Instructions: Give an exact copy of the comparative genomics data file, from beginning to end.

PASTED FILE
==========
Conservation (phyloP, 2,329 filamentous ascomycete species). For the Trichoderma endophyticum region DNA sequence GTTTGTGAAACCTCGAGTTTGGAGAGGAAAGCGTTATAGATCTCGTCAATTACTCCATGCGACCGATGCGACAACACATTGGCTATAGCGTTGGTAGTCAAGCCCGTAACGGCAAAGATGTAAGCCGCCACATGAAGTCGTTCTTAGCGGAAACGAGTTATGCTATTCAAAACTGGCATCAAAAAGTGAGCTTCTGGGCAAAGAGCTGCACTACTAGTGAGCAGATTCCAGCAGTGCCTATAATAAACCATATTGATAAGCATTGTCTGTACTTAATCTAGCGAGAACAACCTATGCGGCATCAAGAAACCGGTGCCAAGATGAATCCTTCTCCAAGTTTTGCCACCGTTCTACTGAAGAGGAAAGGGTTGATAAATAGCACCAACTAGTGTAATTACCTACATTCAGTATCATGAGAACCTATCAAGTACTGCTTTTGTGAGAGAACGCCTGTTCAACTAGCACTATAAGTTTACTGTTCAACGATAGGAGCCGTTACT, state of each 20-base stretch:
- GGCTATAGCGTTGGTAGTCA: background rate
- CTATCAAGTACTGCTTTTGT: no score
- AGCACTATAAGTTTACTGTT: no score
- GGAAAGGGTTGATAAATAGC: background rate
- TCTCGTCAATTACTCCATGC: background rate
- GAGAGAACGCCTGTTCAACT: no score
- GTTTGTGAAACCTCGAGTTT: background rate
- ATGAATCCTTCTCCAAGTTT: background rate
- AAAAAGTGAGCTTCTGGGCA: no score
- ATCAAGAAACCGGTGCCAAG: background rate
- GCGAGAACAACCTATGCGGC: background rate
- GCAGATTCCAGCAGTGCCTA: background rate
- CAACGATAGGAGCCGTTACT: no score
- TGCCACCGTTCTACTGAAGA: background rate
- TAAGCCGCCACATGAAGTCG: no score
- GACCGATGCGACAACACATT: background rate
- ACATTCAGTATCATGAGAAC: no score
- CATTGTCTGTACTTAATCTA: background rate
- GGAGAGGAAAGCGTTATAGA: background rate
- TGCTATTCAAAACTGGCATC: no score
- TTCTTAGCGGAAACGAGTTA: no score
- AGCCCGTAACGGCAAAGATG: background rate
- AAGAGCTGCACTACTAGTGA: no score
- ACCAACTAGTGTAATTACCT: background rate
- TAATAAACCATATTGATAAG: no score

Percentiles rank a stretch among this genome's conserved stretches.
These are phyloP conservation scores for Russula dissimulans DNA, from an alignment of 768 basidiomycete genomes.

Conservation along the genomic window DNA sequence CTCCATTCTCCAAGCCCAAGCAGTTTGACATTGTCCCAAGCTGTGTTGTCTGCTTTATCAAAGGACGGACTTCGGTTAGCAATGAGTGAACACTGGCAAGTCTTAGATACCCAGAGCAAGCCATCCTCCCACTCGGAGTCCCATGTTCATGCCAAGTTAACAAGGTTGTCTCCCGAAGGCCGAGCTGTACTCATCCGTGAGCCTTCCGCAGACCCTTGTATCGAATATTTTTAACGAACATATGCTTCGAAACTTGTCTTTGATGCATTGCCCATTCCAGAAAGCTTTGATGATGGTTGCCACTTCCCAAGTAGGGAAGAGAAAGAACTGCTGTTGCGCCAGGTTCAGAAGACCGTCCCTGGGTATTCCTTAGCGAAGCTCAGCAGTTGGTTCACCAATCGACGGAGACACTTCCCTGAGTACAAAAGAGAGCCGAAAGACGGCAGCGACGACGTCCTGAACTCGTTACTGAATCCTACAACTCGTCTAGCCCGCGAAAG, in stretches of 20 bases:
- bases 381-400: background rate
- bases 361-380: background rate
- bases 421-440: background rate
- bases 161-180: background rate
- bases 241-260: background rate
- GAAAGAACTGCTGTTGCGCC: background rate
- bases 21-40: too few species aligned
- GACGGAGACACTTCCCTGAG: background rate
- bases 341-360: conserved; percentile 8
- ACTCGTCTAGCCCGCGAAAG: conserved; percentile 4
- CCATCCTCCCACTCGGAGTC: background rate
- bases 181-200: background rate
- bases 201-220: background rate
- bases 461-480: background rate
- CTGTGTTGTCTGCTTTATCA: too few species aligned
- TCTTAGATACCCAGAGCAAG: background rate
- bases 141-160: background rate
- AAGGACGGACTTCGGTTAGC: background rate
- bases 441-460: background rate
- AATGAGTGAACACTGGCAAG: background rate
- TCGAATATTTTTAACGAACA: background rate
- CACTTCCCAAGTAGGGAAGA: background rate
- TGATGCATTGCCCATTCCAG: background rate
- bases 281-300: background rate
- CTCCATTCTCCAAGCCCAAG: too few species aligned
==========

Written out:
Conservation (phyloP, 2,329 filamentous ascomycete species). For the Trichoderma endophyticum region DNA sequence GTTTGTGAAACCTCGAGTTTGGAGAGGAAAGCGTTATAGATCTCGTCAATTACTCCATGCGACCGATGCGACAACACATTGGCTATAGCGTTGGTAGTCAAGCCCGTAACGGCAAAGATGTAAGCCGCCACATGAAGTCGTTCTTAGCGGAAACGAGTTATGCTATTCAAAACTGGCATCAAAAAGTGAGCTTCTGGGCAAAGAGCTGCACTACTAGTGAGCAGATTCCAGCAGTGCCTATAATAAACCATATTGATAAGCATTGTCTGTACTTAATCTAGCGAGAACAACCTATGCGGCATCAAGAAACCGGTGCCAAGATGAATCCTTCTCCAAGTTTTGCCACCGTTCTACTGAAGAGGAAAGGGTTGATAAATAGCACCAACTAGTGTAATTACCTACATTCAGTATCATGAGAACCTATCAAGTACTGCTTTTGTGAGAGAACGCCTGTTCAACTAGCACTATAAGTTTACTGTTCAACGATAGGAGCCGTTACT, state of each 20-base stretch:
- GGCTATAGCGTTGGTAGTCA: background rate
- CTATCAAGTACTGCTTTTGT: no score
- AGCACTATAAGTTTACTGTT: no score
- GGAAAGGGTTGATAAATAGC: background rate
- TCTCGTCAATTACTCCATGC: background rate
- GAGAGAACGCCTGTTCAACT: no score
- GTTTGTGAAACCTCGAGTTT: background rate
- ATGAATCCTTCTCCAAGTTT: background rate
- AAAAAGTGAGCTTCTGGGCA: no score
- ATCAAGAAACCGGTGCCAAG: background rate
- GCGAGAACAACCTATGCGGC: background rate
- GCAGATTCCAGCAGTGCCTA: background rate
- CAACGATAGGAGCCGTTACT: no score
- TGCCACCGTTCTACTGAAGA: background rate
- TAAGCCGCCACATGAAGTCG: no score
- GACCGATGCGACAACACATT: background rate
- ACATTCAGTATCATGAGAAC: no score
- CATTGTCTGTACTTAATCTA: background rate
- GGAGAGGAAAGCGTTATAGA: background rate
- TGCTATTCAAAACTGGCATC: no score
- TTCTTAGCGGAAACGAGTTA: no score
- AGCCCGTAACGGCAAAGATG: background rate
- AAGAGCTGCACTACTAGTGA: no score
- ACCAACTAGTGTAATTACCT: background rate
- TAATAAACCATATTGATAAG: no score

Percentiles rank a stretch among this genome's conserved stretches.
These are phyloP conservation scores for Russula dissimulans DNA, from an alignment of 768 basidiomycete genomes.

Conservation along the genomic window DNA sequence CTCCATTCTCCAAGCCCAAGCAGTTTGACATTGTCCCAAGCTGTGTTGTCTGCTTTATCAAAGGACGGACTTCGGTTAGCAATGAGTGAACACTGGCAAGTCTTAGATACCCAGAGCAAGCCATCCTCCCACTCGGAGTCCCATGTTCATGCCAAGTTAACAAGGTTGTCTCCCGAAGGCCGAGCTGTACTCATCCGTGAGCCTTCCGCAGACCCTTGTATCGAATATTTTTAACGAACATATGCTTCGAAACTTGTCTTTGATGCATTGCCCATTCCAGAAAGCTTTGATGATGGTTGCCACTTCCCAAGTAGGGAAGAGAAAGAACTGCTGTTGCGCCAGGTTCAGAAGACCGTCCCTGGGTATTCCTTAGCGAAGCTCAGCAGTTGGTTCACCAATCGACGGAGACACTTCCCTGAGTACAAAAGAGAGCCGAAAGACGGCAGCGACGACGTCCTGAACTCGTTACTGAATCCTACAACTCGTCTAGCCCGCGAAAG, in stretches of 20 bases:
- bases 381-400: background rate
- bases 361-380: background rate
- bases 421-440: background rate
- bases 161-180: background rate
- bases 241-260: background rate
- GAAAGAACTGCTGTTGCGCC: background rate
- bases 21-40: too few species aligned
- GACGGAGACACTTCCCTGAG: background rate
- bases 341-360: conserved; percentile 8
- ACTCGTCTAGCCCGCGAAAG: conserved; percentile 4
- CCATCCTCCCACTCGGAGTC: background rate
- bases 181-200: background rate
- bases 201-220: background rate
- bases 461-480: background rate
- CTGTGTTGTCTGCTTTATCA: too few species aligned
- TCTTAGATACCCAGAGCAAG: background rate
- bases 141-160: background rate
- AAGGACGGACTTCGGTTAGC: background rate
- bases 441-460: background rate
- AATGAGTGAACACTGGCAAG: background rate
- TCGAATATTTTTAACGAACA: background rate
- CACTTCCCAAGTAGGGAAGA: background rate
- TGATGCATTGCCCATTCCAG: background rate
- bases 281-300: background rate
- CTCCATTCTCCAAGCCCAAG: too few species aligned